Siemens

Siemens IT Solutions and Services PSE Achieves First time Silicon Success Using Analog Office Design Suite

 

Design Challenge at Siemens

Siemens IT Solutions and Services PSE was faced with the challenge of designing several ultra-low-power, high-frequency receiver front-ends at 2.4 GHz, and 5.8 GHz for an embedded radio application. The team, which had previously used AWR’s Microwave Office® design suite, and Visual System Simulator™ product, needed a similar and efficient design approach for its RFIC work.

The requirements were extremely exacting: to deploy an intuitive, easy-to-use, RF-centric design environment that would support critical RF blocks with little digital content. It was important to provide tight integration with the system simulation and electromagnetic (EM) tools, as well as robust frequency- and time-domain solvers, including productive layout and extraction capabilities. An open system was essential in order to integrate in-house physical verification tools. The software had to be capable of designing an RF chain from the antenna to the baseband, and from the system-level design down to layout in a single environment.

The preference was to use a PC-based design platform that would enable designers to easily interchange design files and use a flexible work schedule to support the existing RF system-centric workflow. In addition to design capabilities, it was necessary for the software to support silicon RF and silicon germanium (SiGe) foundry kits and to provide porting of foundry PDKs into the Analog Office environment.

AWR Solution

The AWR Analog Office RFIC design environment was a perfect fit for what the Siemens team was looking for in an EDA tool suite. The first step was to port the existing foundry PDK into the AWR environment. The AWR support team worked jointly with the Siemens team to create and validate the electrical kit through automated wizards generating the symbols, schematics, and process models for the Analog Office tool.

The parameterized cells (PCells) were later derived by the Siemens team by interfacing the legacy, foundry-provided PCell generator, thus ensuring correct-by-design PCell compatibility.

The Analog Office software enabled the Siemens team to quickly complete their circuit simulations, both transient-domain using HSPICE® and frequency-domain using AWR simulators. The tuning features enabled faster design of the critical circuit blocks, and different optimization algorithms were used in the Analog Office software to derive optimum performance with lowest noise.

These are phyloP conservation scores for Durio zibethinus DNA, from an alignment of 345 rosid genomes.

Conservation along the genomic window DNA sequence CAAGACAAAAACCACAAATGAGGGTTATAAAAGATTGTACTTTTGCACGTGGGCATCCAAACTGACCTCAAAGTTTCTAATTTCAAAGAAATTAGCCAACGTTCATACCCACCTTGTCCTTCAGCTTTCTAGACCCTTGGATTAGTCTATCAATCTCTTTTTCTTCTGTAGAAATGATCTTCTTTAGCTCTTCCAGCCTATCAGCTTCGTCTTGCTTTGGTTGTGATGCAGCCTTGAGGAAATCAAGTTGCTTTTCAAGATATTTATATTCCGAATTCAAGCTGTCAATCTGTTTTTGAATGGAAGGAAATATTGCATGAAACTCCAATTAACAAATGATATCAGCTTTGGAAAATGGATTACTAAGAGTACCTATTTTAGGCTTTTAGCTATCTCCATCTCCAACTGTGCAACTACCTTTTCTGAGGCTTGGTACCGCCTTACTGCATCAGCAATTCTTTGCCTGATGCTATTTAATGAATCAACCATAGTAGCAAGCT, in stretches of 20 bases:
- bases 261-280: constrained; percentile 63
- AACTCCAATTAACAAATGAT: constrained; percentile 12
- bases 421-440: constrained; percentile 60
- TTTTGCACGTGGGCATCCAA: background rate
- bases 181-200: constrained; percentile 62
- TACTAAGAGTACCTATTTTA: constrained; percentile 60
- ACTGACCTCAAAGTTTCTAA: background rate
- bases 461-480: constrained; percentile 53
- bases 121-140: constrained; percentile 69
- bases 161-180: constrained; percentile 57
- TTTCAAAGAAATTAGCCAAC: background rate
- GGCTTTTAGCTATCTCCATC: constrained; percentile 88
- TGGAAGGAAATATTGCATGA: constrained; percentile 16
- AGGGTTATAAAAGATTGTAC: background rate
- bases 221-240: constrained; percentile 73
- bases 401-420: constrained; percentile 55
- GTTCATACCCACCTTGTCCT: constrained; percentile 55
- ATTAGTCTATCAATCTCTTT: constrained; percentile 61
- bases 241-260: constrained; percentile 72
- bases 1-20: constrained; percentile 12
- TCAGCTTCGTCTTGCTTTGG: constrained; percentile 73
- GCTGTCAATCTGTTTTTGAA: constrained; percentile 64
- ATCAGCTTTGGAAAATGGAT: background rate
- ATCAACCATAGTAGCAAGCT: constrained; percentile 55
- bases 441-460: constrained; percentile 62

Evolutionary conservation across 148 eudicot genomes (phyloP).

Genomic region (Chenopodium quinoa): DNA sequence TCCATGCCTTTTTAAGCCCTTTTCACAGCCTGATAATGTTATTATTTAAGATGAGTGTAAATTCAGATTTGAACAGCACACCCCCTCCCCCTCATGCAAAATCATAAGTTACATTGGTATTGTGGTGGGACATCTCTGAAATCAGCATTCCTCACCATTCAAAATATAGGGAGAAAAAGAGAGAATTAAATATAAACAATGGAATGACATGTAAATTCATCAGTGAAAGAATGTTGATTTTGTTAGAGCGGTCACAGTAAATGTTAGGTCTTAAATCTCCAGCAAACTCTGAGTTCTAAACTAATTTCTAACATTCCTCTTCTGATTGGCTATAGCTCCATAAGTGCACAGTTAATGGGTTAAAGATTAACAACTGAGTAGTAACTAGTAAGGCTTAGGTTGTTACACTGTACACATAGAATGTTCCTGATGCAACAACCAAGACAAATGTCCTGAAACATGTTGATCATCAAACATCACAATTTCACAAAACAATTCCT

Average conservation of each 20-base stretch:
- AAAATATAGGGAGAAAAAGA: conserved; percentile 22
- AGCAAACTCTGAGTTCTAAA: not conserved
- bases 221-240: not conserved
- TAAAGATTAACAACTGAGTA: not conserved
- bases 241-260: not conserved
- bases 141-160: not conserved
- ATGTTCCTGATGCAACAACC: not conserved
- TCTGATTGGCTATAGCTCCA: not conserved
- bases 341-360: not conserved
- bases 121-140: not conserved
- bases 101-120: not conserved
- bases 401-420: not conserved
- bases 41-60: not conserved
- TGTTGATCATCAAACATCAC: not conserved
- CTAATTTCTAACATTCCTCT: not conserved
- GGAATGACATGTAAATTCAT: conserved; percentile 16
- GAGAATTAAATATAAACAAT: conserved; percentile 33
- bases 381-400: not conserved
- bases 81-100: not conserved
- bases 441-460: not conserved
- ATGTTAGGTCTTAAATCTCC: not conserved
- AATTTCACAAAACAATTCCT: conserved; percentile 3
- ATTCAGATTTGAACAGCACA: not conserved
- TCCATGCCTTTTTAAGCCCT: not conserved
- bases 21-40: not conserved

The unique AWR Unified Data Model™, which supports electrical and physical co-design in one environment, enabled the Siemens team to interactively create the layout for the corresponding circuit. The unified data model enabled the Siemens team to perform RCLK parasitic extraction and simulation on a subset of the layout and routed blocks without having to wait for complete physical implementation.

The system- and circuit-driven design methodology provided an accurate representation of the layout and assured RF convergence, as the schematic and layout represented the same data and parasitic models. The final chip was validated for tape-out using the foundry-specified legacy sign-off tool, and experimentally using a Siemens internally-developed proprietary verification engine that was interfaced by the Siemens team to Analog Office through AWR’s open design environment.

Because Analog Office software provides the same intuitive environment as the Microwave Office design style, the Siemens designers were productive from the start, cutting weeks of ramp-up time out of the overall design flow. Once the PDK porting efforts were finished, the AWR RFIC design flow in the Analog Office design suite enabled the Siemens team to tape out ahead of schedule, observe close correlation between measured and simulation results, and achieve first-time silicon success for the multiple chip design project.